City of neighborhoods–for raccoons too. Jill Riddell in Chicago Wilderness (Summer) on recent radio-collar studies of raccoons: “Raccoons raised in a forest preserve tend to remain in that preserve, while raccoons born inside the urban matrix will likely continue to reside in the city or suburban neighborhood they are familiar with.”

When your only tool is a hammer, everything looks like a nail. According to a catalog description, in a forthcoming book New York University professor of politics Steven Brams uses game theory “to build a detailed assessment of God’s character and motivations, including the reasons for His frequently wrathful behavior….He also extends the game-theoretic analysis, using the theory of moves, to study a counterfactual situation–what if Abraham had refused God’s command to sacrifice Isaac?–and to examine the rationality of believing in a superior being” (MIT Press, fall 2002 catalog).

Welcome to the prosecutorial staff. Here’s your basic tool–a pair of dice. Thomas Sullivan, cochair of Governor Ryan’s Commission on Capital Punishment, writes in the Illinois Bar Journal (June): “Our review of the 250 cases in which capital punishment was imposed revealed a tremendous disparity in factual and aggravating circumstances and no consistent pattern. All 13 cases of the convicted-then-released defendants were characterized by relatively little solid evidence connecting the charged defendants to the crimes. In some cases, the evidence was so minimal that commission members were at a loss to understand why the prosecution was pursued, much less why the prosecutor sought the death penalty.”

The tax game. According to Global Gaming Business (July 1), “The Illinois Legislature made a mockery of ‘tax stability’ last month when it decided to bash the ‘sin’ industries to make up a shortfall in the state budget. Already one of the highest-taxed gaming jurisdictions, Illinois now is in a class of its own.”

No history please–we’re Americans. “Genetic ‘enhancement,’ as it is euphemistically called, will eventually become a eugenics project meant to perfect the genetic composition of the human race,” writes Jean Bethke Elshtain of the University of Chicago in last year’s fall issue of the Wilson Quarterly. “But our public life is so dominated by short-term considerations that someone who brings to the current genetic debate such a historical understanding sounds merely alarmist.”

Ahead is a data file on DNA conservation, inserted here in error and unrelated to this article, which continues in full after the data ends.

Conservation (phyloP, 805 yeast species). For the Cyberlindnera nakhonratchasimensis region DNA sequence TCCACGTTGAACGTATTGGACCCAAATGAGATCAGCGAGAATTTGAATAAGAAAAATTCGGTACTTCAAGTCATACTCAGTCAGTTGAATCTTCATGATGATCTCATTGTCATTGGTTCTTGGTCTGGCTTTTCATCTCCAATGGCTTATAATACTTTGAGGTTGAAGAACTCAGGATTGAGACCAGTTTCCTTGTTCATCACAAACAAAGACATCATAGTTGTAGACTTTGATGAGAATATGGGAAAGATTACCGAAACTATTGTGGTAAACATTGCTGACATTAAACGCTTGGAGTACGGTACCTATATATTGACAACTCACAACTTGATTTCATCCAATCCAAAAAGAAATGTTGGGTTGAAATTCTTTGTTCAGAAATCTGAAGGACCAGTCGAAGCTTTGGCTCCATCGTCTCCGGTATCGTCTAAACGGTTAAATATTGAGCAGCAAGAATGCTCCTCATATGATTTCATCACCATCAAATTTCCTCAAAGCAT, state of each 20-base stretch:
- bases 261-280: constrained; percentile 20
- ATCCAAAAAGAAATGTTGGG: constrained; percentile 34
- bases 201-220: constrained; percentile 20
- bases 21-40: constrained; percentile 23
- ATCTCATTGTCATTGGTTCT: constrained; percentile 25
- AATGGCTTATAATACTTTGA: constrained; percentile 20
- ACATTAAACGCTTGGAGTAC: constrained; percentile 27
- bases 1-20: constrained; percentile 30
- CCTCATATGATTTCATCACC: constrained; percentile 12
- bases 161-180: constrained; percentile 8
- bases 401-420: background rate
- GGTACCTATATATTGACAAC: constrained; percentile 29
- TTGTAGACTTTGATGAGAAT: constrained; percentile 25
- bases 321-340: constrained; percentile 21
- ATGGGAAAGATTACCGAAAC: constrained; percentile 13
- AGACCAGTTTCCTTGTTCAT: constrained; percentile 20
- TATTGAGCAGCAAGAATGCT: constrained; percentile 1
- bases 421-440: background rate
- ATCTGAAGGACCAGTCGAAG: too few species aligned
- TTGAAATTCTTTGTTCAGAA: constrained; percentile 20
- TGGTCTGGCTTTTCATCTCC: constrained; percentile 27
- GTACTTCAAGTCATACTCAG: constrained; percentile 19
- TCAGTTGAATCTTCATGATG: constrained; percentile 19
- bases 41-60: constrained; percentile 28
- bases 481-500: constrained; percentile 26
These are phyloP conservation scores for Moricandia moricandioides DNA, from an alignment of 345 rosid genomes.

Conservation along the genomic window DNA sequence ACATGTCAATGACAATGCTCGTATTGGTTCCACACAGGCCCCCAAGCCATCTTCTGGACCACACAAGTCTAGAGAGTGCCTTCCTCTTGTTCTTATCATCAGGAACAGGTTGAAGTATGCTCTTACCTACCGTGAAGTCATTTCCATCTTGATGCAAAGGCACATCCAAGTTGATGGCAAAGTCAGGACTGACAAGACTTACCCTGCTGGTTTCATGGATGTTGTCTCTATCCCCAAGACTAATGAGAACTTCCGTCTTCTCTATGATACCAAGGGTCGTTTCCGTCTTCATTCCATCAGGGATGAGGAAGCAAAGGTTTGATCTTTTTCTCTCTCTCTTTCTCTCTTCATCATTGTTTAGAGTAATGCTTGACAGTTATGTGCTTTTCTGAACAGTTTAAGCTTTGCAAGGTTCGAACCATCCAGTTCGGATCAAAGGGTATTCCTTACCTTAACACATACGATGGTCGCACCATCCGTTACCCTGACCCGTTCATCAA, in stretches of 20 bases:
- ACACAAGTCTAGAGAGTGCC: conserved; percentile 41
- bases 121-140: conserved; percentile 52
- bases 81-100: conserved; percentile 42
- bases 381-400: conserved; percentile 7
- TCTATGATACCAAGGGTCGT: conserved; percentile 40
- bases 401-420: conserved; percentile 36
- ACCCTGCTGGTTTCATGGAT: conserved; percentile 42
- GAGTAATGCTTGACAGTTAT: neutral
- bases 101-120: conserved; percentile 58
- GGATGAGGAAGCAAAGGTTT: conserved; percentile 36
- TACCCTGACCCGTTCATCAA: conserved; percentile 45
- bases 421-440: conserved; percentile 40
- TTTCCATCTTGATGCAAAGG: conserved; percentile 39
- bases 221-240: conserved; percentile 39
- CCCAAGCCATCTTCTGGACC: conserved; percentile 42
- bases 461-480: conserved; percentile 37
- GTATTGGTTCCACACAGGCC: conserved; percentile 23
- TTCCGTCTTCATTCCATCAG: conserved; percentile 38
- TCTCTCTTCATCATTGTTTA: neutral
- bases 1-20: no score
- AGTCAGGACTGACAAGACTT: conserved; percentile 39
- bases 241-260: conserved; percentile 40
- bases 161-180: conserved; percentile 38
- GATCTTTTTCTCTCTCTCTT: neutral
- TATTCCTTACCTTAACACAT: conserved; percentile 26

The third world buys into Christianity–but not the kind you think. Martin Marty quotes Philip Jenkins’s The Next Christendom: The Coming of Global Christianity in the June 1 issue of “Context,” noting that by about 2025 African and Latin American believers will make up half of all Christians in the world, and are “by and large far more interested in personal salvation than in radical politics….The denominations that are triumphing all across the global South are stalwartly traditional or even reactionary by the standards of the economically advanced nations. Indeed, that conservatism may go far toward explaining the common neglect of Southern Christianity in North America and Europe. Western experts rarely find the ideological tone of the new churches much to their taste.”

News stories that would have made no sense at all before the 1980s, from the Citizens Utility Board newsletter the “CUB Voice” (Summer): “CUB has urged the ICC…to begin strict enforcement of number conservation” in the 815 and 618 area-code regions.

One world without one government. In an April report (“Policy Analysis,” number 431), the Cato Institute happily describes international tax competition as “a 21st-century restraint” on government: “The average top personal income tax rate in the major industrial countries of the Organization for Economic Cooperation and Development has fallen 20 percentage points since 1980. The average top corporate income tax rate has fallen 6 percentage points in just the past six years.”

In two sentences. Tony Judt on the Middle East (New York Review of Books, July 18): “The central point is not who committed the first act of terror or the last, who has shown more restraint, and so forth. The point is to end it.”